Mitochondrial structure was found to be altered in several yeast ATP synthase mutants (10,19–26) giving support to the notion that in addition to its energetic function, the ATP synthase has some role in the biogenesis of the organelle (20,27,28) (see Discussion). We therefore decided to determine whether the atp6-L247R mutation influences the mitochondrial morphology. For this, the mutated cells were embedded in araldite resin and their ultrastructure examined by transmission electron microscopy. In electron micrographs of wild-type cells, the mitochondrial sections showed a rather circular or oval contour and were well separated from each other (Fig. 6A). In the atp6-L247R cells, most of the mitochondrial sections that were examined exhibited a variety of aberrant structures (Fig. 6C and D). A striking feature was the presence of unusual membranous structures within the atp6-L247R mitochondria. Normally, the inner membrane system of mitochondria consists of two contiguous but distinct membranes, the inner boundary membrane which opposes the outer membrane, and the cristal membrane which forms tubules or lamellae in the interior (29). Cristae organization allows greater amounts of membrane-bound energy transducing enzymes to be packed in the interior of the organelle (30). In wild-type yeast, the cristae are small and poorly defined structures (Fig. 6A). Cristae-like structures were discernable in atp6-L247R mitochondria (denoted c* in Fig. 6B and C), although they appeared quite longer and larger than wild-type cristae. Another typical feature in the atp6-L247R mutant was the presence of membranous partitions going from one point to another of the mitochondrial peripheral contour (Fig. 6C and D), something never observed in the wild-type. These anomalies in mitochondrial structure were not found in a yeast model (atp6-L183R) of another mutation (T8993G) of the ATP6 gene associated with the NARP/MILS diseases (18) (Fig. 6E). This is an intriguing observation since both the T9176G and T8993G mutations drastically decrease the rate of ATP synthesis in yeast mitochondria (see Discussion).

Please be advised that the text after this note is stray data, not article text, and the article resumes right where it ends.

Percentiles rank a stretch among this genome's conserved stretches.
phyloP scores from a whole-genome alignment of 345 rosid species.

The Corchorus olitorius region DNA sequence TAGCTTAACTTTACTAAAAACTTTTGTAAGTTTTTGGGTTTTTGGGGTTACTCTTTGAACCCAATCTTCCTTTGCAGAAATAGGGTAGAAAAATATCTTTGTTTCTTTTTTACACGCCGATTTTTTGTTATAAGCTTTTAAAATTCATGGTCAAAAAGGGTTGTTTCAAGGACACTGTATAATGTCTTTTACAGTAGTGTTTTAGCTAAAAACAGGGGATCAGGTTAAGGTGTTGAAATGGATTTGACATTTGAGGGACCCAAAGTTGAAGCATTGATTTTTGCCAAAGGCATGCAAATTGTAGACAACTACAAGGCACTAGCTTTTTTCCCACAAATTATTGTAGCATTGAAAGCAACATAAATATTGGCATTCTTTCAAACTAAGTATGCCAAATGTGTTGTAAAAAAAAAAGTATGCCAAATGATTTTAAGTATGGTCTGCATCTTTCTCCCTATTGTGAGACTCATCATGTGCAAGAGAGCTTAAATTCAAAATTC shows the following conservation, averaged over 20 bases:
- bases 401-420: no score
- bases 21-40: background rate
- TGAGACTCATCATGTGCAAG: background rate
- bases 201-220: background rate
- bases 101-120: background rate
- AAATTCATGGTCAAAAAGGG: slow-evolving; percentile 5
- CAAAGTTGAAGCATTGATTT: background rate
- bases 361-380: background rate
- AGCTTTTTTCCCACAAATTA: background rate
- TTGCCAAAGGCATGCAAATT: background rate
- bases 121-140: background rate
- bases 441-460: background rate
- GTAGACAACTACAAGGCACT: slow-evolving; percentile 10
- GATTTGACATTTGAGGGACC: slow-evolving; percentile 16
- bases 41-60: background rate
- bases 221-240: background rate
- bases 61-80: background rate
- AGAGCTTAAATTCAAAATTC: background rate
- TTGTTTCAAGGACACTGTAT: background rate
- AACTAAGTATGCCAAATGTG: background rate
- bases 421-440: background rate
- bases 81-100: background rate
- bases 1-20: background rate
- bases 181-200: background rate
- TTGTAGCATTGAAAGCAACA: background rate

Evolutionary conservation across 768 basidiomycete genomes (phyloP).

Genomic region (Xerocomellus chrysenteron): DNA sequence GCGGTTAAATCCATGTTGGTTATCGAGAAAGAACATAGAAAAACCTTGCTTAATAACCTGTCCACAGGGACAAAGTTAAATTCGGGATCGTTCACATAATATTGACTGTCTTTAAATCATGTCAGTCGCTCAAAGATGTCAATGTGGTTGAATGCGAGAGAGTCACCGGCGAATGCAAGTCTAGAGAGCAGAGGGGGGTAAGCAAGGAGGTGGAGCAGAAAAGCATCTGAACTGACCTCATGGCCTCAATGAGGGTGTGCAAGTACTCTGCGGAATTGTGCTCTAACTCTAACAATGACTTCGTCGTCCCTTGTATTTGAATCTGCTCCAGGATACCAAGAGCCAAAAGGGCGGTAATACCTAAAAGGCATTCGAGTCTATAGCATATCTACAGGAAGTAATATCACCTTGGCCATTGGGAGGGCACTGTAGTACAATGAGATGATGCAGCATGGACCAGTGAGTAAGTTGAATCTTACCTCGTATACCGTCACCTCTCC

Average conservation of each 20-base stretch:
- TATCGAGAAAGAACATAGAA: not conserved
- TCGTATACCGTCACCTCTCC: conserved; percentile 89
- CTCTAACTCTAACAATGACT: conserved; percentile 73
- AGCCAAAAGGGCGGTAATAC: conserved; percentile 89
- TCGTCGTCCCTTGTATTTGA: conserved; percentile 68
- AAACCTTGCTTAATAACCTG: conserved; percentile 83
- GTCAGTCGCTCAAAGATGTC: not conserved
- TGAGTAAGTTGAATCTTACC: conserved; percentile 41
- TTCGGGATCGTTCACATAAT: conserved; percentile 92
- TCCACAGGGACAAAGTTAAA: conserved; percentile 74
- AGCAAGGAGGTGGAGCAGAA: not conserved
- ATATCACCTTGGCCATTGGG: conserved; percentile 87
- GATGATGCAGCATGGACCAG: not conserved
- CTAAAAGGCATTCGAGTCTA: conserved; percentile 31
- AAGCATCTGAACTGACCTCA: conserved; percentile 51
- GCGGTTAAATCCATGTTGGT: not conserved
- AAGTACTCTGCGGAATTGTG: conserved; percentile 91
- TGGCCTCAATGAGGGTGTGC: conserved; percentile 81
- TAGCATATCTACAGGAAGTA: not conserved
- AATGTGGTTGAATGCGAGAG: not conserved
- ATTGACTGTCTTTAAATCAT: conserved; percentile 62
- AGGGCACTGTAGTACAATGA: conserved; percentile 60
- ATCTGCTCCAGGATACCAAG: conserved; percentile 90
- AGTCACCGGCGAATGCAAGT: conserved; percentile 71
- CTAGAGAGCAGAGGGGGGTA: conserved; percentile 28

Figure 6.

Ultrastructure of yeast cells. The figure shows ultrastructure micrographs of araldite 80-nm-thick sections of the wild-type strain MR6 (A), the atp6-L247R (BD) and atp6-L183R (E) mutants. m, mitochondria; V, vacuole; c, cristae; c*, cristae-like structures; IM, inner mitochondrial membrane; OM, outer mitochondrial membrane.

Figure 6.

Ultrastructure of yeast cells. The figure shows ultrastructure micrographs of araldite 80-nm-thick sections of the wild-type strain MR6 (A), the atp6-L247R (BD) and atp6-L183R (E) mutants. m, mitochondria; V, vacuole; c, cristae; c*, cristae-like structures; IM, inner mitochondrial membrane; OM, outer mitochondrial membrane.

DISCUSSION

The present study describes the construction and properties of a yeast strain bearing an equivalent of the T9176G mutation of human mtDNA found in NARP/MILS patients. This mutation leads to the replacement of a highly conserved leucine residue by arginine in the Atp6p (or a) subunit (217 in humans, 247 in yeast) of the ATP synthase (7,31). This subunit mediates the transport of protons across the FO which is coupled to the rotation of a trans-membrane ring of Atp9p (or c) subunits that contacts Atp6p (5). The leucine residue modified by T9176G would be located within an α-helical trans-membrane segment of Atp6p in proximity of residues (c-D61 and a-R159) known to be critical for the activity of the FO (32). From such an arrangement it can be inferred that converting a highly hydrophobic residue into a positively charged one in this region of the ATP synthase might be extremely detrimental to the Atp9p/Atp6p system. Indeed, human cells containing high loads of T9176G showed a major deficit in ATP production (6). However, how the leucine to arginine pathogenic change affects the ATP synthase remains unknown. This prompted us to determine the consequences of this mutation in yeast, an organism easily tractable to mitochondrial genetic transformation (33) and biochemical analysis of the ATP synthase (34). The yeast ATP synthase is highly similar to the human enzyme (35,36), especially in the region of Atp6p modified by T9176G which shows strong sequence similarities among species (4). We thus reasoned that the yeast and human ATP synthases may be similarly affected by the leucine to arginine pathogenic change.